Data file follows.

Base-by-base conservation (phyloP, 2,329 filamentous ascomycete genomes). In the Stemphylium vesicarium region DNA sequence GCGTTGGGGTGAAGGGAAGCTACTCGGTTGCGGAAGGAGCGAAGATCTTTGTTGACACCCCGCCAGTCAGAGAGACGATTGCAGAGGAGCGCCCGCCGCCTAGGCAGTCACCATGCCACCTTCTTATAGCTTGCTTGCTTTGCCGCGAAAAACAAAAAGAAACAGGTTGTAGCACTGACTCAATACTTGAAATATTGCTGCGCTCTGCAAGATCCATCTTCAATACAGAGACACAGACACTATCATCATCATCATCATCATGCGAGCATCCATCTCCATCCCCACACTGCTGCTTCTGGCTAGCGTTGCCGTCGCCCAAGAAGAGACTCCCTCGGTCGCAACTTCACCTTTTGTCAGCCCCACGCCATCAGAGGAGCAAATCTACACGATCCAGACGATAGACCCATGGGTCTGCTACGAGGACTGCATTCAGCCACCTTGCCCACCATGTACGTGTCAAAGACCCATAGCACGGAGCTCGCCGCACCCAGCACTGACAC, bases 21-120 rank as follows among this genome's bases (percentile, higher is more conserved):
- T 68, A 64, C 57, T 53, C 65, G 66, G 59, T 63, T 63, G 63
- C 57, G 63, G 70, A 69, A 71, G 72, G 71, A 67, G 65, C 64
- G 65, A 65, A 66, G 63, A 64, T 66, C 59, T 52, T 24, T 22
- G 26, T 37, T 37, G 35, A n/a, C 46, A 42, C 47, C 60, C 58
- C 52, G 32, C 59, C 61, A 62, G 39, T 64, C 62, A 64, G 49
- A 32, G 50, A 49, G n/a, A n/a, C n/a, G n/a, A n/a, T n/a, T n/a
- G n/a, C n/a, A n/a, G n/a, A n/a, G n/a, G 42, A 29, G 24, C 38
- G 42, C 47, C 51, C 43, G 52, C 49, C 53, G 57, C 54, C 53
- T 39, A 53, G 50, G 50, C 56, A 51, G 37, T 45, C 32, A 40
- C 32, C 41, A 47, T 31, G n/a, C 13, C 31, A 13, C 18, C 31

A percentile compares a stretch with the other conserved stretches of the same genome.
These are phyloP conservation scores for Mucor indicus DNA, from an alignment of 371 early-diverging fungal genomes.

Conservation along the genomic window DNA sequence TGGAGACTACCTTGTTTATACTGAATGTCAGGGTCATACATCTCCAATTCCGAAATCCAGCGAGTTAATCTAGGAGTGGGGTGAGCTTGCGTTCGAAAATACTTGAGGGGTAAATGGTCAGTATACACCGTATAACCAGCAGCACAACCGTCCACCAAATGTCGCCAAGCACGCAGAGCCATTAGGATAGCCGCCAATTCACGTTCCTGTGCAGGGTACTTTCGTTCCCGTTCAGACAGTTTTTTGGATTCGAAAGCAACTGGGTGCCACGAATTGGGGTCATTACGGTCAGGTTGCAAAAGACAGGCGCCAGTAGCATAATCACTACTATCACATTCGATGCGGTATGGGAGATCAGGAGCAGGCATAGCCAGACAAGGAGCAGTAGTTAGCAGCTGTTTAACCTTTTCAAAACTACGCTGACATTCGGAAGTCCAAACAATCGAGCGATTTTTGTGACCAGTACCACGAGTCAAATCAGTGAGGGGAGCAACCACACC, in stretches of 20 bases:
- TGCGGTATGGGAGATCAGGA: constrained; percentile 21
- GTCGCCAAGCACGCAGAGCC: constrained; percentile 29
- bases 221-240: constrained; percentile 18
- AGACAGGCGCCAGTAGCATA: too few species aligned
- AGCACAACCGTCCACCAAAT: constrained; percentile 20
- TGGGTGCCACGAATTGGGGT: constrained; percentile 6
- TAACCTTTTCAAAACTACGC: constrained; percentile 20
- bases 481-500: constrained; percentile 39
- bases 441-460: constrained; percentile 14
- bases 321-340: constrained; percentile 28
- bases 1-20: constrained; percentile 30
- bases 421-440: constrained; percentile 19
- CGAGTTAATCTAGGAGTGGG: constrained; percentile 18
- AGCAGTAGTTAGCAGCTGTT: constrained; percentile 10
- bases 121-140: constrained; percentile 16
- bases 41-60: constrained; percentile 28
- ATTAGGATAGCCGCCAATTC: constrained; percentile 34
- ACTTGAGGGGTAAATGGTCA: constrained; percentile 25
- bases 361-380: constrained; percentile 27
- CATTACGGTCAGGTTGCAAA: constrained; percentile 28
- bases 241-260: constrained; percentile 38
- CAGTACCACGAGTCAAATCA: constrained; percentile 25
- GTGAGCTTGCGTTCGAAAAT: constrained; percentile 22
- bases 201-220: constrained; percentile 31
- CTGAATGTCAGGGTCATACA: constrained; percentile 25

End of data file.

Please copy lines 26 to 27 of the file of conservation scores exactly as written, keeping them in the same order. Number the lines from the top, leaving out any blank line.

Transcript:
- bases 421-440: constrained; percentile 19
- CGAGTTAATCTAGGAGTGGG: constrained; percentile 18